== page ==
Who is Nathan Sawaya?
If you’ve heard only one name in all of LEGO building, it is probably that of Nathan Sawaya. This well-known lawyer-turned “Brick Artist” has even had a category about his work on Jeopardy! He is covered regularly in various news outlets — the first time I heard of him was from a CNN article in 2007.
Last week, after getting back from a volcano-prolonged stay in Europe, Nathan took a few minutes to answer some questions for BricksABillion.
You obviously build a lot of sculptures and things like that—but do you ever build the official sets or any MOCs on a smaller scale (you know, like the stuff that you typically see AFOLs building)?
NS: Besides creating my artwork, I do spend time building the occasional official set. In fact, I just purchased the new Grand Emporium set. I also enjoyed building the Death Star set. It’s fun to work on such detailed sets. I find the process a lot different from my artwork, in which I tend to focus on larger sculptures using just bricks rather than detailed elements.
For those who haven’t yet had a chance to see your stuff on tour can you give us an idea what scale you tend to build in for people scultpures … for example, Yellow, Red, Blue, as well as Circle Triangle Square—are these all “life size” or a bit smaller?
NS: Most of my human form sculptures are life-size, although I have done some larger than life, and some smaller. Currently, my favorite subject is the human form. I use the male human form to represent the everyman, society, you and me. A lot of my work suggests a figure in transition. It represents the metamorphoses I am experiencing in my own life.
The big red face sculpture you did—when I first saw it, I thought it was supposed to be one of the Kryptonian judges from the opening scenes of Superman (1978)—but after seeing photos from your Agora Gallery opening, it became obvious that it was a self portrait. Am I right? How do you go about building your face in brick in that scale?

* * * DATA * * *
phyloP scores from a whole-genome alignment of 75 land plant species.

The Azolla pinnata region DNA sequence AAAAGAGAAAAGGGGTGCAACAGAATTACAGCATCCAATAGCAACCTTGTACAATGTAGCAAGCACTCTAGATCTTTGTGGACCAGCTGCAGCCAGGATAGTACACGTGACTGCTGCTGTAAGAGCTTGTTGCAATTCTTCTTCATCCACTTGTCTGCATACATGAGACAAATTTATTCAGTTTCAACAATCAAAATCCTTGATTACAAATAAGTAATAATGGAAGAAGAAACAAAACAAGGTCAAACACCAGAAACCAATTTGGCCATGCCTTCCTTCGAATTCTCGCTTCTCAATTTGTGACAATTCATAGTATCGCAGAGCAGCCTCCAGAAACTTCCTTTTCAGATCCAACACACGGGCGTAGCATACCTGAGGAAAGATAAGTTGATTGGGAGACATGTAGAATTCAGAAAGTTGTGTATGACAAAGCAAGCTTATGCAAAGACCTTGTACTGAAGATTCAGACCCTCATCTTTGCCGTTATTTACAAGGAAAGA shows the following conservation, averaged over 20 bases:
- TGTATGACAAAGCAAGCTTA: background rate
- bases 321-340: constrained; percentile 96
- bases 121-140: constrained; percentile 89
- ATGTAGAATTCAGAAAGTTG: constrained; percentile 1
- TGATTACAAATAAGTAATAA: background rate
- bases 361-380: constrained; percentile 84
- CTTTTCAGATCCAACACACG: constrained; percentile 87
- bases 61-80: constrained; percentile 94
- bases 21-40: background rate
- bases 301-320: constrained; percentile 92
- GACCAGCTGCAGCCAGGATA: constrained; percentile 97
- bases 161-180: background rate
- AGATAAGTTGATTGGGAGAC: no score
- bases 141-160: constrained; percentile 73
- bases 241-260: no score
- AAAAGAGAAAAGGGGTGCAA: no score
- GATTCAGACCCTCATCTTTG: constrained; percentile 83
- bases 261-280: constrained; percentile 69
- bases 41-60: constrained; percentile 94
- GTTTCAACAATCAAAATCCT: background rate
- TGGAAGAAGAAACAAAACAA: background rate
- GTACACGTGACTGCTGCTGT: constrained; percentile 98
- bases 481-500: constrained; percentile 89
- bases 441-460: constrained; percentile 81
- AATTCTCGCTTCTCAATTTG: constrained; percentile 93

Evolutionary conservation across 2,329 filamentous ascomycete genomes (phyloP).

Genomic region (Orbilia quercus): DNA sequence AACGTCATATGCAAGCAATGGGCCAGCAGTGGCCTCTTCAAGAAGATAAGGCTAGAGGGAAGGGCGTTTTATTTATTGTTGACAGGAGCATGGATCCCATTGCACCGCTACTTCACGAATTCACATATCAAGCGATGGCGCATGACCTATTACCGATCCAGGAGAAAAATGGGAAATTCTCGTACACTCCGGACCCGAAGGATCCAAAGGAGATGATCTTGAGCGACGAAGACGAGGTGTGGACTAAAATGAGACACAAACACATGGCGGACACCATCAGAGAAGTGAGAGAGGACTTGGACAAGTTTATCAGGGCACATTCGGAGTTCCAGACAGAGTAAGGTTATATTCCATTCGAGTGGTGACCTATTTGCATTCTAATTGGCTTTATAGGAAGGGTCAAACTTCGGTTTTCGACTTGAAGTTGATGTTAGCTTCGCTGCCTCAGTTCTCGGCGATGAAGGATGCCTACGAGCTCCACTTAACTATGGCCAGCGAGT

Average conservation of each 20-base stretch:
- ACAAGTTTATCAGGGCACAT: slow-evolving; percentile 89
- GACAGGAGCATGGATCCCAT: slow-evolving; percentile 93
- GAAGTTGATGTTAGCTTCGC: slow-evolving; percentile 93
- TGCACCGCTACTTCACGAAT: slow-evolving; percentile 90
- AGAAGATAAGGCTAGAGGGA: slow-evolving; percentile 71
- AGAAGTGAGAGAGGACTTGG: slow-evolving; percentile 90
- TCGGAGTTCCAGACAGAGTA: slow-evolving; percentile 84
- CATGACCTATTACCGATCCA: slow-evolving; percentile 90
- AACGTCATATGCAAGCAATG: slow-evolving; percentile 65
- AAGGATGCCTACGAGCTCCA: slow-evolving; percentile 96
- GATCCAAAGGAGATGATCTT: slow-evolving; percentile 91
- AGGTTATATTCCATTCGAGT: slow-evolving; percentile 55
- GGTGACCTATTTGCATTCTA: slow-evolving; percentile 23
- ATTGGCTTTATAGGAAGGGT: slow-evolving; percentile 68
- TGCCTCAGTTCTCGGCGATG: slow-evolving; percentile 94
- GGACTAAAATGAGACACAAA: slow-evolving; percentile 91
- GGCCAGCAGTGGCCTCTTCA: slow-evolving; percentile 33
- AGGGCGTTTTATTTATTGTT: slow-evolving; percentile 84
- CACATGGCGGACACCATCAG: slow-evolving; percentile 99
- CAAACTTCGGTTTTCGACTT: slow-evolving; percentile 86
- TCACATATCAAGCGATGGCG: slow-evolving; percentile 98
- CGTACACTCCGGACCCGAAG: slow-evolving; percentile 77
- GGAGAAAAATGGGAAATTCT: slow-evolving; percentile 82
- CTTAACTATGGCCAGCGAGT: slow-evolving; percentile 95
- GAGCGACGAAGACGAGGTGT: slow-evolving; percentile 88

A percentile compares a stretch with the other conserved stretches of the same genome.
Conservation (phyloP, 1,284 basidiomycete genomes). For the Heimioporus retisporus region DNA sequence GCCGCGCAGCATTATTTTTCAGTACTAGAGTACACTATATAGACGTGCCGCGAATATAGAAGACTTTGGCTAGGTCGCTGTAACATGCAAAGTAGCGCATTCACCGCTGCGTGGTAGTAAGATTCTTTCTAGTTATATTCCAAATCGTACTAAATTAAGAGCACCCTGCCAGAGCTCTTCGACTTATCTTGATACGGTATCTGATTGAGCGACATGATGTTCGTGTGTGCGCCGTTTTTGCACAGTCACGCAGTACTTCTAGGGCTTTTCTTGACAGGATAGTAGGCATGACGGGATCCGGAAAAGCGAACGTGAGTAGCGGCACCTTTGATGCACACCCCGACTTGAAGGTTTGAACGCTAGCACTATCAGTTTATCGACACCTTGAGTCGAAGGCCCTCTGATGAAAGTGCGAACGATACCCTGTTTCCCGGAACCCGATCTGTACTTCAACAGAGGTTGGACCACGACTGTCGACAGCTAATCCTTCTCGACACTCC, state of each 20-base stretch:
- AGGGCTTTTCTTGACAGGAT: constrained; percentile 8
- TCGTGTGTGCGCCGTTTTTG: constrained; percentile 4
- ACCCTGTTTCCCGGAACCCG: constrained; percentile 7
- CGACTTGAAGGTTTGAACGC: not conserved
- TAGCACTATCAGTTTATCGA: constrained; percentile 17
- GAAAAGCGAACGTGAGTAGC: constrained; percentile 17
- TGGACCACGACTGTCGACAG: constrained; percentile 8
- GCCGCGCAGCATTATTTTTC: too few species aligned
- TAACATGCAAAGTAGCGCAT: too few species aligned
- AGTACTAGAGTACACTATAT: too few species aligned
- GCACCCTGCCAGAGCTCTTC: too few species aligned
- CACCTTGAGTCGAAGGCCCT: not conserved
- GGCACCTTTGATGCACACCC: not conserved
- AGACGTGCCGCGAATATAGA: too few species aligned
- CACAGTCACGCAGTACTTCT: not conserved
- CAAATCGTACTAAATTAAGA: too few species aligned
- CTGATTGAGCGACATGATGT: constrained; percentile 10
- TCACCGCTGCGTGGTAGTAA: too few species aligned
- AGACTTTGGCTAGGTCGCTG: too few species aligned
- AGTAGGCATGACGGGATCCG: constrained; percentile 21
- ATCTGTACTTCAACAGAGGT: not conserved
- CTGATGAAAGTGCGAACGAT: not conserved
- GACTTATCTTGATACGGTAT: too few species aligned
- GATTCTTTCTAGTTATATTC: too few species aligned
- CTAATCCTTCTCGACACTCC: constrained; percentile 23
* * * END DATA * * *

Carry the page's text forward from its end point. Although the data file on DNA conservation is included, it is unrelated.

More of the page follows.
NS: Well, as you know, Kryptonian art has been a major influence on me over the years. Oh wait, no. My sculpture ‘Facemask’ is an attempt at a larger than life self portrait. I focused on just the ‘mask’ of my face, so from the mid-level of the chin up to the mid-point on the forehead, and then from temple to temple. I did the entire sculpture out of red bricks. The idea is to capture myself at a moment in time. I had my girlfriend take several photos of my face from all angles.
I’m looking forward to Jonathan “Brick” Bender’s book coming out next month, LEGO: A Love Story, for which you built the cover. It’s brilliant by the way. How did that cover come about? How did you settle on the idea that ended up being the cover?
You’ve done a lot to help make LEGO art mainstream—the gallery tours, etc. Where do you see the use of LEGO as an art form moving in the future?
NS: I have some more ideas where LEGO bricks can go as an art form, and I hope to keep exploring those ideas. I have tried to take LEGO into places it normally isn’t found, and that is the fine art museums and galleries. But it doesn’t stop there. In the past year I have done a bunch of LEGO tagging throughout New York City. It is my form of brick graffiti where I attach a small brick man to sign posts and bike racks around the city. As for new projects, I am currently collaborating on a project with another artist. We are creating artwork which uses LEGO bricks in a way that I have never seen done before. You’ll have to wait and see what that is. Just keep checking my website.
What does a brick artist do in Europe for a week after being stranded by a volcano? Is there a LEGO volcano in your near future…
NS: Being stuck in Europe for several days had its good points. I took several trains and visited Denmark, Germany and The Netherlands. I even ate a hamburger in Hamburg. Amsterdam was a nice town to spend some time in. I visited a lot of art museums and found some inspiration (of course that was at the Heineken Brewery Tour). I had my sketch book with me and jotted down several ideas during this forced tour of Europe. I think people will be surprised at the art that might come out from a trip like this. It is not necessarily directly derivative of a volcano vacation.
BrickMagic is a new convention this year—one I’m really looking forward to since it’s only a few hours away for me. Can you give us your take on what you’ll be up to at BrickMagic?
NS: I am looking forward to being at BrickMagic this year. I think it will be a great event and a wonderful chance to interact with the public. I might even show off a sculpture or two.